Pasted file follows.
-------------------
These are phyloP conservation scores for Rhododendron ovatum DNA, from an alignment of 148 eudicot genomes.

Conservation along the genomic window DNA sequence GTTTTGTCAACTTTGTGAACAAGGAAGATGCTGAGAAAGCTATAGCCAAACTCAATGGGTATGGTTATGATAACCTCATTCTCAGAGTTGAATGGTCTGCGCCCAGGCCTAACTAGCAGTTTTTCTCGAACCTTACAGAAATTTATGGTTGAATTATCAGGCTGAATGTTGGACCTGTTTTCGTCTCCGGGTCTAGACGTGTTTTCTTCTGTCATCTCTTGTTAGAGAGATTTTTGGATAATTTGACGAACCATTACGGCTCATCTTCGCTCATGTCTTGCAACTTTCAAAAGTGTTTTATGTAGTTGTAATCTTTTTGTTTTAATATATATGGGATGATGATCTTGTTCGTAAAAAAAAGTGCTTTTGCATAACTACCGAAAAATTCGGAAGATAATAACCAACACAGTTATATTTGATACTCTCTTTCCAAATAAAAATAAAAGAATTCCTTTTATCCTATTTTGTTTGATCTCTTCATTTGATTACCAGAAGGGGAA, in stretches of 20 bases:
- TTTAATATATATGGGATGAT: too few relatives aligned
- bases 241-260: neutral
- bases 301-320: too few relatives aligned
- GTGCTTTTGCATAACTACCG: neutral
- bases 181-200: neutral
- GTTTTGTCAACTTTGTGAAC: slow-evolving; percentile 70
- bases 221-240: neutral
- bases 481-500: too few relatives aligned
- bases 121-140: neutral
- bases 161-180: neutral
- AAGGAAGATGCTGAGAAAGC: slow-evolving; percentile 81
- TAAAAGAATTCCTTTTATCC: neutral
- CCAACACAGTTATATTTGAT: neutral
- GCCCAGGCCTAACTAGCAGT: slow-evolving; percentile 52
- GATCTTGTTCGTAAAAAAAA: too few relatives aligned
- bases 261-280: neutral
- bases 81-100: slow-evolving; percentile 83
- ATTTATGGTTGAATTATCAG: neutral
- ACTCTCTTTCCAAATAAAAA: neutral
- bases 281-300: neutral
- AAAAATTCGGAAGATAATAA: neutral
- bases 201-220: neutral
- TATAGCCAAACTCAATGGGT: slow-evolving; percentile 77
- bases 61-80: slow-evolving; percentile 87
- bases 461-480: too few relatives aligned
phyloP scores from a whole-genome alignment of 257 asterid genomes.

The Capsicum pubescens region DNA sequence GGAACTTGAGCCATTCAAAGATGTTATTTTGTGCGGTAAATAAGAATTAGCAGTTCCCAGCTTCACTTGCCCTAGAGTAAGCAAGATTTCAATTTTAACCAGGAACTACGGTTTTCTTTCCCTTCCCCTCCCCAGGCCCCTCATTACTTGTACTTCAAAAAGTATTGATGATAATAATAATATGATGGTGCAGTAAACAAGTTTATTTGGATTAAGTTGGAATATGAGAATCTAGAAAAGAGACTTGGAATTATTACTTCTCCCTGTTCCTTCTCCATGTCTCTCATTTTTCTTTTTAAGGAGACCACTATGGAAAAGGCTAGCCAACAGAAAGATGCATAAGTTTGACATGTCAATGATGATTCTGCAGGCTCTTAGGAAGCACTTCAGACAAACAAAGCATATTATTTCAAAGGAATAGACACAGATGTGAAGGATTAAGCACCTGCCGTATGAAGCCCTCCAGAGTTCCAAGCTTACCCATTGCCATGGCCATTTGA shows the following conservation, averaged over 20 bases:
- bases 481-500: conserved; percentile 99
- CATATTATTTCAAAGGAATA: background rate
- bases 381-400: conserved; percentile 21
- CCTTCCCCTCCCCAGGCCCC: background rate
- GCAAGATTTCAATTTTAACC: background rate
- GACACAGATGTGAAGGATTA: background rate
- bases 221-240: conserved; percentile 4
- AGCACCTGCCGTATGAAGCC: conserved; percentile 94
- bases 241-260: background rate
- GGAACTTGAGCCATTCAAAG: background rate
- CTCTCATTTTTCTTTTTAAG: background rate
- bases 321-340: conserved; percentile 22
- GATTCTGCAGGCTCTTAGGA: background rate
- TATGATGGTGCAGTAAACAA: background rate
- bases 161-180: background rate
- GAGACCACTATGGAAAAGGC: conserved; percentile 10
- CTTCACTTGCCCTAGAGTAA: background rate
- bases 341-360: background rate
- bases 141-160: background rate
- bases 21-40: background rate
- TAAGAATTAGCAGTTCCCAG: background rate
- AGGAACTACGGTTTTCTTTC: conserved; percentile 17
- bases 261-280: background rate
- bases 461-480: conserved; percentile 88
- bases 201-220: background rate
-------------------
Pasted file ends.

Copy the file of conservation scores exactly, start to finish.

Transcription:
These are phyloP conservation scores for Rhododendron ovatum DNA, from an alignment of 148 eudicot genomes.

Conservation along the genomic window DNA sequence GTTTTGTCAACTTTGTGAACAAGGAAGATGCTGAGAAAGCTATAGCCAAACTCAATGGGTATGGTTATGATAACCTCATTCTCAGAGTTGAATGGTCTGCGCCCAGGCCTAACTAGCAGTTTTTCTCGAACCTTACAGAAATTTATGGTTGAATTATCAGGCTGAATGTTGGACCTGTTTTCGTCTCCGGGTCTAGACGTGTTTTCTTCTGTCATCTCTTGTTAGAGAGATTTTTGGATAATTTGACGAACCATTACGGCTCATCTTCGCTCATGTCTTGCAACTTTCAAAAGTGTTTTATGTAGTTGTAATCTTTTTGTTTTAATATATATGGGATGATGATCTTGTTCGTAAAAAAAAGTGCTTTTGCATAACTACCGAAAAATTCGGAAGATAATAACCAACACAGTTATATTTGATACTCTCTTTCCAAATAAAAATAAAAGAATTCCTTTTATCCTATTTTGTTTGATCTCTTCATTTGATTACCAGAAGGGGAA, in stretches of 20 bases:
- TTTAATATATATGGGATGAT: too few relatives aligned
- bases 241-260: neutral
- bases 301-320: too few relatives aligned
- GTGCTTTTGCATAACTACCG: neutral
- bases 181-200: neutral
- GTTTTGTCAACTTTGTGAAC: slow-evolving; percentile 70
- bases 221-240: neutral
- bases 481-500: too few relatives aligned
- bases 121-140: neutral
- bases 161-180: neutral
- AAGGAAGATGCTGAGAAAGC: slow-evolving; percentile 81
- TAAAAGAATTCCTTTTATCC: neutral
- CCAACACAGTTATATTTGAT: neutral
- GCCCAGGCCTAACTAGCAGT: slow-evolving; percentile 52
- GATCTTGTTCGTAAAAAAAA: too few relatives aligned
- bases 261-280: neutral
- bases 81-100: slow-evolving; percentile 83
- ATTTATGGTTGAATTATCAG: neutral
- ACTCTCTTTCCAAATAAAAA: neutral
- bases 281-300: neutral
- AAAAATTCGGAAGATAATAA: neutral
- bases 201-220: neutral
- TATAGCCAAACTCAATGGGT: slow-evolving; percentile 77
- bases 61-80: slow-evolving; percentile 87
- bases 461-480: too few relatives aligned
phyloP scores from a whole-genome alignment of 257 asterid genomes.

The Capsicum pubescens region DNA sequence GGAACTTGAGCCATTCAAAGATGTTATTTTGTGCGGTAAATAAGAATTAGCAGTTCCCAGCTTCACTTGCCCTAGAGTAAGCAAGATTTCAATTTTAACCAGGAACTACGGTTTTCTTTCCCTTCCCCTCCCCAGGCCCCTCATTACTTGTACTTCAAAAAGTATTGATGATAATAATAATATGATGGTGCAGTAAACAAGTTTATTTGGATTAAGTTGGAATATGAGAATCTAGAAAAGAGACTTGGAATTATTACTTCTCCCTGTTCCTTCTCCATGTCTCTCATTTTTCTTTTTAAGGAGACCACTATGGAAAAGGCTAGCCAACAGAAAGATGCATAAGTTTGACATGTCAATGATGATTCTGCAGGCTCTTAGGAAGCACTTCAGACAAACAAAGCATATTATTTCAAAGGAATAGACACAGATGTGAAGGATTAAGCACCTGCCGTATGAAGCCCTCCAGAGTTCCAAGCTTACCCATTGCCATGGCCATTTGA shows the following conservation, averaged over 20 bases:
- bases 481-500: conserved; percentile 99
- CATATTATTTCAAAGGAATA: background rate
- bases 381-400: conserved; percentile 21
- CCTTCCCCTCCCCAGGCCCC: background rate
- GCAAGATTTCAATTTTAACC: background rate
- GACACAGATGTGAAGGATTA: background rate
- bases 221-240: conserved; percentile 4
- AGCACCTGCCGTATGAAGCC: conserved; percentile 94
- bases 241-260: background rate
- GGAACTTGAGCCATTCAAAG: background rate
- CTCTCATTTTTCTTTTTAAG: background rate
- bases 321-340: conserved; percentile 22
- GATTCTGCAGGCTCTTAGGA: background rate
- TATGATGGTGCAGTAAACAA: background rate
- bases 161-180: background rate
- GAGACCACTATGGAAAAGGC: conserved; percentile 10
- CTTCACTTGCCCTAGAGTAA: background rate
- bases 341-360: background rate
- bases 141-160: background rate
- bases 21-40: background rate
- TAAGAATTAGCAGTTCCCAG: background rate
- AGGAACTACGGTTTTCTTTC: conserved; percentile 17
- bases 261-280: background rate
- bases 461-480: conserved; percentile 88
- bases 201-220: background rate